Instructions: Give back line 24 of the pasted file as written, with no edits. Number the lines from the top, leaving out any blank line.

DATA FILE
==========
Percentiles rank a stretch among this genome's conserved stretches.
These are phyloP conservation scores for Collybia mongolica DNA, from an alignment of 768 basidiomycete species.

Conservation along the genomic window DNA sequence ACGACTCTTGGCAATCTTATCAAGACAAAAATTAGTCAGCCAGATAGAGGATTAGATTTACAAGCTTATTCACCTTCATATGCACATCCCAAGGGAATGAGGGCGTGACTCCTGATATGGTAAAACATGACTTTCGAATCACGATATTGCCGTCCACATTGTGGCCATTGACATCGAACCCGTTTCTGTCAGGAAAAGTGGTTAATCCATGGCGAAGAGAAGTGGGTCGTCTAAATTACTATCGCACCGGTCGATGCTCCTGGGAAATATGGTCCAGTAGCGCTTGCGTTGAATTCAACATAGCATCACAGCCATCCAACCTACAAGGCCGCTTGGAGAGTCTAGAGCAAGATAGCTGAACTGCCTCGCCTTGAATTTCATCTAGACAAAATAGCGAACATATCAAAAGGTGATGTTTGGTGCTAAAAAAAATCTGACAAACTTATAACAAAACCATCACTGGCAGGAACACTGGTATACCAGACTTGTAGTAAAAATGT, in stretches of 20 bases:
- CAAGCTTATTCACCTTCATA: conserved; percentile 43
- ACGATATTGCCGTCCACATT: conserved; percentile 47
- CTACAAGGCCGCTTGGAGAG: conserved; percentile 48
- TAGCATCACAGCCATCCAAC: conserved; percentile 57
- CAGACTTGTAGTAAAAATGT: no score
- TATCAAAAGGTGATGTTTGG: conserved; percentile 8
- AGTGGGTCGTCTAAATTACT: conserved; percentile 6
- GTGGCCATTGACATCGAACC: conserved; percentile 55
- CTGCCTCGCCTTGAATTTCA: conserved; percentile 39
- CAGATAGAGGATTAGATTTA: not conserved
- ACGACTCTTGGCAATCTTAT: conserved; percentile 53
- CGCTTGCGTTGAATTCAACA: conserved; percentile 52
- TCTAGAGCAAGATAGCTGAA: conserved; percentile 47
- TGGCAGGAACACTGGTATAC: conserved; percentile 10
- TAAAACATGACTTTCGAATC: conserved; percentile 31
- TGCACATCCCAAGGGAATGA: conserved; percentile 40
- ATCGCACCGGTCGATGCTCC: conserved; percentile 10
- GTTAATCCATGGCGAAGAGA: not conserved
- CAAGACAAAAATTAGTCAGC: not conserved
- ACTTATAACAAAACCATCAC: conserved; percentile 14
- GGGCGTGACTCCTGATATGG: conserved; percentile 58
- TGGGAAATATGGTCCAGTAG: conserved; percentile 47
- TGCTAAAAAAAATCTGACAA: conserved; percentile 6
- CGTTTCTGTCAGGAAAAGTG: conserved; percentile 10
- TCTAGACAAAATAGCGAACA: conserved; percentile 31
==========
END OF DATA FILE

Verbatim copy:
- GGGCGTGACTCCTGATATGG: conserved; percentile 58